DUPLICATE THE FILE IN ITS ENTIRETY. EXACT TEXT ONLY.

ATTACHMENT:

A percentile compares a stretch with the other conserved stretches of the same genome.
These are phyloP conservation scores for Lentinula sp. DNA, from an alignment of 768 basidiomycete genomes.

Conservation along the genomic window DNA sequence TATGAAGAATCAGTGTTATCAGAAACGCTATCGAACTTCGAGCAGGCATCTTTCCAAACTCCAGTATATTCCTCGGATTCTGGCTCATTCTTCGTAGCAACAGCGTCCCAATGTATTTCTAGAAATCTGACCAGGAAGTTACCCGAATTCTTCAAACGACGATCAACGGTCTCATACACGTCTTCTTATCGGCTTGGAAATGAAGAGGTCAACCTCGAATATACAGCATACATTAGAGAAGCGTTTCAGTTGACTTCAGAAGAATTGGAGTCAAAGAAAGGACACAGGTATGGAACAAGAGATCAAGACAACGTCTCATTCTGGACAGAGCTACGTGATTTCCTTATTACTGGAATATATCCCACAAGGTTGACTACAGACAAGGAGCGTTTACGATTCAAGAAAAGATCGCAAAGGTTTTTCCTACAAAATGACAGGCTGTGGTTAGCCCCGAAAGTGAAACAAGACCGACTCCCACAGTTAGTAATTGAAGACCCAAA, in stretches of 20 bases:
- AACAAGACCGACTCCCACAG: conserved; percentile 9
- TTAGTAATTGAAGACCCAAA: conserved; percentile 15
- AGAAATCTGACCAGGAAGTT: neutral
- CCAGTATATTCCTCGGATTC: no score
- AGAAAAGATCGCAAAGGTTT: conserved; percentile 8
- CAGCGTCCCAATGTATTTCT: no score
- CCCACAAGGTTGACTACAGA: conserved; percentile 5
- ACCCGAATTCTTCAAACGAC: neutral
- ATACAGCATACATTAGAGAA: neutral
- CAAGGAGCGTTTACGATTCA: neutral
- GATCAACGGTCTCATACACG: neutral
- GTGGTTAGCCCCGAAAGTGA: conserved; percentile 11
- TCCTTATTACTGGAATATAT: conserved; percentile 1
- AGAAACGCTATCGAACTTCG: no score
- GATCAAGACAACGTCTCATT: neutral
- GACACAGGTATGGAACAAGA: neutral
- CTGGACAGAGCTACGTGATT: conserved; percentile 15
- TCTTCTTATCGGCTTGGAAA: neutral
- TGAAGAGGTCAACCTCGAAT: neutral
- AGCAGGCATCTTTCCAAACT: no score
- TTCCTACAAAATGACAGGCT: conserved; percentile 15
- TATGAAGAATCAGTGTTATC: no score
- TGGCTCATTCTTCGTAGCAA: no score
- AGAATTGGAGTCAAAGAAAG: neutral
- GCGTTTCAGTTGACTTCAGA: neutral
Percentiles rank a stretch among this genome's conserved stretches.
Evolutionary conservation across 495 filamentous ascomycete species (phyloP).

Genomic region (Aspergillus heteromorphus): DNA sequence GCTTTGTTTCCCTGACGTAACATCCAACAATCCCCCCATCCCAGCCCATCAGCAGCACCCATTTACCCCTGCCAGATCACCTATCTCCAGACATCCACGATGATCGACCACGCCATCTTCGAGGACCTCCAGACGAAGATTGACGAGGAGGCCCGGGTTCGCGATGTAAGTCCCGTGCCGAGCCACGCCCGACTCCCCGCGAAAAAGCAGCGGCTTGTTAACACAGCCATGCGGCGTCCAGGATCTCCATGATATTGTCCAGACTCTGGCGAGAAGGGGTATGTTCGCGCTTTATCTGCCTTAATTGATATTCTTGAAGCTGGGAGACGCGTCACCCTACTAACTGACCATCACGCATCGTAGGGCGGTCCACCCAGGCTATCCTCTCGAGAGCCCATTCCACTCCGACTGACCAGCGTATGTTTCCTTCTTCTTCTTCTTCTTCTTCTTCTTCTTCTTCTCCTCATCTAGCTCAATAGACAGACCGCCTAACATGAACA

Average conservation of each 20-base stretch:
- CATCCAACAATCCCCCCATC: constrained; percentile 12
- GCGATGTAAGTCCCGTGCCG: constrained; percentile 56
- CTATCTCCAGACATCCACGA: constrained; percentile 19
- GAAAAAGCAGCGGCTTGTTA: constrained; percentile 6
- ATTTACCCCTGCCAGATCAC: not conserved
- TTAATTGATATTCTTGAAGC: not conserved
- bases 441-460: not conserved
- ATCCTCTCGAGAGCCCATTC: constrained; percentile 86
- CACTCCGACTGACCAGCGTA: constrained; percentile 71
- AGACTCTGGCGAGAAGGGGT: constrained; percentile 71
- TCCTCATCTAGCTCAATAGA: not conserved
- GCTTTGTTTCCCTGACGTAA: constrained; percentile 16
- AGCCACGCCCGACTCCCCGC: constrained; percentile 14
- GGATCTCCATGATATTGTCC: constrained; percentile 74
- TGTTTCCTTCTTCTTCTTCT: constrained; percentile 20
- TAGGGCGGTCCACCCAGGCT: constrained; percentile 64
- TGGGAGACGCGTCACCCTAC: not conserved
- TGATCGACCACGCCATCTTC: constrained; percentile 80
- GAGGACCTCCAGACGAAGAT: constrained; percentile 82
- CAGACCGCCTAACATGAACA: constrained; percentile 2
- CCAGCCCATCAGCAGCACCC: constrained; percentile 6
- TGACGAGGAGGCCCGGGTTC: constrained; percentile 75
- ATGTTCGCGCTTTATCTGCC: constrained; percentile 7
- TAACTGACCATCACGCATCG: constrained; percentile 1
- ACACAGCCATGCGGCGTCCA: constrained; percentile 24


A percentile compares a stretch with the other conserved stretches of the same genome.
These are phyloP conservation scores for Lentinula sp. DNA, from an alignment of 768 basidiomycete genomes.

Conservation along the genomic window DNA sequence TATGAAGAATCAGTGTTATCAGAAACGCTATCGAACTTCGAGCAGGCATCTTTCCAAACTCCAGTATATTCCTCGGATTCTGGCTCATTCTTCGTAGCAACAGCGTCCCAATGTATTTCTAGAAATCTGACCAGGAAGTTACCCGAATTCTTCAAACGACGATCAACGGTCTCATACACGTCTTCTTATCGGCTTGGAAATGAAGAGGTCAACCTCGAATATACAGCATACATTAGAGAAGCGTTTCAGTTGACTTCAGAAGAATTGGAGTCAAAGAAAGGACACAGGTATGGAACAAGAGATCAAGACAACGTCTCATTCTGGACAGAGCTACGTGATTTCCTTATTACTGGAATATATCCCACAAGGTTGACTACAGACAAGGAGCGTTTACGATTCAAGAAAAGATCGCAAAGGTTTTTCCTACAAAATGACAGGCTGTGGTTAGCCCCGAAAGTGAAACAAGACCGACTCCCACAGTTAGTAATTGAAGACCCAAA, in stretches of 20 bases:
- AACAAGACCGACTCCCACAG: conserved; percentile 9
- TTAGTAATTGAAGACCCAAA: conserved; percentile 15
- AGAAATCTGACCAGGAAGTT: neutral
- CCAGTATATTCCTCGGATTC: no score
- AGAAAAGATCGCAAAGGTTT: conserved; percentile 8
- CAGCGTCCCAATGTATTTCT: no score
- CCCACAAGGTTGACTACAGA: conserved; percentile 5
- ACCCGAATTCTTCAAACGAC: neutral
- ATACAGCATACATTAGAGAA: neutral
- CAAGGAGCGTTTACGATTCA: neutral
- GATCAACGGTCTCATACACG: neutral
- GTGGTTAGCCCCGAAAGTGA: conserved; percentile 11
- TCCTTATTACTGGAATATAT: conserved; percentile 1
- AGAAACGCTATCGAACTTCG: no score
- GATCAAGACAACGTCTCATT: neutral
- GACACAGGTATGGAACAAGA: neutral
- CTGGACAGAGCTACGTGATT: conserved; percentile 15
- TCTTCTTATCGGCTTGGAAA: neutral
- TGAAGAGGTCAACCTCGAAT: neutral
- AGCAGGCATCTTTCCAAACT: no score
- TTCCTACAAAATGACAGGCT: conserved; percentile 15
- TATGAAGAATCAGTGTTATC: no score
- TGGCTCATTCTTCGTAGCAA: no score
- AGAATTGGAGTCAAAGAAAG: neutral
- GCGTTTCAGTTGACTTCAGA: neutral
Percentiles rank a stretch among this genome's conserved stretches.
Evolutionary conservation across 495 filamentous ascomycete species (phyloP).

Genomic region (Aspergillus heteromorphus): DNA sequence GCTTTGTTTCCCTGACGTAACATCCAACAATCCCCCCATCCCAGCCCATCAGCAGCACCCATTTACCCCTGCCAGATCACCTATCTCCAGACATCCACGATGATCGACCACGCCATCTTCGAGGACCTCCAGACGAAGATTGACGAGGAGGCCCGGGTTCGCGATGTAAGTCCCGTGCCGAGCCACGCCCGACTCCCCGCGAAAAAGCAGCGGCTTGTTAACACAGCCATGCGGCGTCCAGGATCTCCATGATATTGTCCAGACTCTGGCGAGAAGGGGTATGTTCGCGCTTTATCTGCCTTAATTGATATTCTTGAAGCTGGGAGACGCGTCACCCTACTAACTGACCATCACGCATCGTAGGGCGGTCCACCCAGGCTATCCTCTCGAGAGCCCATTCCACTCCGACTGACCAGCGTATGTTTCCTTCTTCTTCTTCTTCTTCTTCTTCTTCTTCTTCTCCTCATCTAGCTCAATAGACAGACCGCCTAACATGAACA

Average conservation of each 20-base stretch:
- CATCCAACAATCCCCCCATC: constrained; percentile 12
- GCGATGTAAGTCCCGTGCCG: constrained; percentile 56
- CTATCTCCAGACATCCACGA: constrained; percentile 19
- GAAAAAGCAGCGGCTTGTTA: constrained; percentile 6
- ATTTACCCCTGCCAGATCAC: not conserved
- TTAATTGATATTCTTGAAGC: not conserved
- bases 441-460: not conserved
- ATCCTCTCGAGAGCCCATTC: constrained; percentile 86
- CACTCCGACTGACCAGCGTA: constrained; percentile 71
- AGACTCTGGCGAGAAGGGGT: constrained; percentile 71
- TCCTCATCTAGCTCAATAGA: not conserved
- GCTTTGTTTCCCTGACGTAA: constrained; percentile 16
- AGCCACGCCCGACTCCCCGC: constrained; percentile 14
- GGATCTCCATGATATTGTCC: constrained; percentile 74
- TGTTTCCTTCTTCTTCTTCT: constrained; percentile 20
- TAGGGCGGTCCACCCAGGCT: constrained; percentile 64
- TGGGAGACGCGTCACCCTAC: not conserved
- TGATCGACCACGCCATCTTC: constrained; percentile 80
- GAGGACCTCCAGACGAAGAT: constrained; percentile 82
- CAGACCGCCTAACATGAACA: constrained; percentile 2
- CCAGCCCATCAGCAGCACCC: constrained; percentile 6
- TGACGAGGAGGCCCGGGTTC: constrained; percentile 75
- ATGTTCGCGCTTTATCTGCC: constrained; percentile 7
- TAACTGACCATCACGCATCG: constrained; percentile 1
- ACACAGCCATGCGGCGTCCA: constrained; percentile 24